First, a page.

Allan Paivio and his Dual Coding Theory.
Back in 1971, Canadian researcher, Allan Paivio, formulated his dual coding theory. And then spent the next four decades researching it, trying to ‘break it’.
He didn’t manage it.
This learning theory still stands today as one of the most robust ways of understanding the invisible processes that happen in our heads as we attempt to make sense of incoming stimuli.
His most significant discovery was that we have two separate channels that deal with verbal and visual stimuli.
While being independent of each other, they are also able to create what Paivio called “associative connections” between them. So, they are both apart from one another but can cooperate in forming linked pairs of words and images.
By forming such a link, the encoding process is enriched. It leaves a double memory trace and, in the words of Professor Paul Kirschner, results in “double-barrelled learning” because of the resultant double opportunity of being retrieved by either verbal or visual means.
Dual Coding Theory, Supported by Cognitive Load Theory
Encoding, of course, is psychologists’ term for learning and, so, such a powering up of the encoding and retrieval processes deserves teachers’ close attention. It’s no surprise then that John Sweller —the originator of the related Cognitive Load Theory— concludes that, “Working memory capacity can be effectively increased, and learning improved, by using a dual-mode presentation.” (Cognitive Load Theory, 2011, Sweller, Ayres & Kalyuga)
Often, cognitive science brings bad news to students. They are confronted by the facts that learning happens through thinking hard (Coe), that the comforting habit of rereading and highlighting is very inefficient, and that studying one topic at a time is less than optimal. Dual coding is quite different in that pairing words and images don’t incur any additional cognitive load and also greatly helps retrieval. It’s a ‘freebie’.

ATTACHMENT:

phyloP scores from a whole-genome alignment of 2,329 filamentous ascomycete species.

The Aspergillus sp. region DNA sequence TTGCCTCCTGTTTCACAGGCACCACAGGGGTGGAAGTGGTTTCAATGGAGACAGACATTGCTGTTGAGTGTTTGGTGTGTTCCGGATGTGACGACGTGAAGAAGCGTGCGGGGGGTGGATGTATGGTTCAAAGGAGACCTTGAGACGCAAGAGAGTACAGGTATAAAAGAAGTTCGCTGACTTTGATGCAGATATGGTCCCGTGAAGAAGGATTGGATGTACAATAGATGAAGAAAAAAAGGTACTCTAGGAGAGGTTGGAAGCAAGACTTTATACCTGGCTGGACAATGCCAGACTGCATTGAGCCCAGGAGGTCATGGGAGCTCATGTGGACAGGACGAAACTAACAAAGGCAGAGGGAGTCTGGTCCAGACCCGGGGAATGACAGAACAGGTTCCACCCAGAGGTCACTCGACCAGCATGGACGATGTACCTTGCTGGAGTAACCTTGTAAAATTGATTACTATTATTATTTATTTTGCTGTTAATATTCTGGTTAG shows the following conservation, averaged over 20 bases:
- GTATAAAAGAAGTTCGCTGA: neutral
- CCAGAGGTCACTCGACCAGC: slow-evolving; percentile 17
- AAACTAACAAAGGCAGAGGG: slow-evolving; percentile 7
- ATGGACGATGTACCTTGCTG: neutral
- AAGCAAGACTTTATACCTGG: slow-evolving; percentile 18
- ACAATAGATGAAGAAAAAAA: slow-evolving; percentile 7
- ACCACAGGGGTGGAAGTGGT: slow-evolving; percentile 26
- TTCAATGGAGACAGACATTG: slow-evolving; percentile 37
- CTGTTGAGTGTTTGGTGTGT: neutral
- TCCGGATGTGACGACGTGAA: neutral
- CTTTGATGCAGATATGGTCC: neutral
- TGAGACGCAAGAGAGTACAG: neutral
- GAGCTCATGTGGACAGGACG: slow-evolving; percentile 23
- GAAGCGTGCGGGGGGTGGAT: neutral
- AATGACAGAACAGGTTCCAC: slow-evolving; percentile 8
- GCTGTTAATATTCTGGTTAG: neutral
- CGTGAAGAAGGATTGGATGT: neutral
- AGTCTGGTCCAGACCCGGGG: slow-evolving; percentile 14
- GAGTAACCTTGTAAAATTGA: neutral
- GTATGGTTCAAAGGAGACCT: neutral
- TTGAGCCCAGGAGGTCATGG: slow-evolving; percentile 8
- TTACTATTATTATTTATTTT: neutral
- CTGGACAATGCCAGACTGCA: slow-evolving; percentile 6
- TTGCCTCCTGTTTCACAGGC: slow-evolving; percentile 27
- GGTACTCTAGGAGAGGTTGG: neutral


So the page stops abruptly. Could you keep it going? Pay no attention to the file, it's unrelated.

But, as good as this news is, it’s only half the story.
When Paivio found that the two channels worked as separate systems, he also noted that they were also fundamentally different in structure. Verbal information, you won’t be surprised to learn, is sequential in construction. Words are joined together in “concatenation” as philosopher, Bertrand Russell, described it when comparing the relative merits of text and diagrams in conveying meaning.
The Importance of Visuals in Education.
Visual information was defined by Paivio as being synchronous, or simultaneous’ in structure. These two synonymous terms were used to explain that with diagrams, several, if not all, the elements could be viewed in one go. Words, by contrast, have to be processed one at a time.
While Paivio noted these important structural differences, he didn’t devote his research to exploring them much further. Others did, I’m glad to say, and we will shortly meet them and learn what they discovered. But, for now, we’ll stay with Paivio’s studies of the associative links between the two modality systems.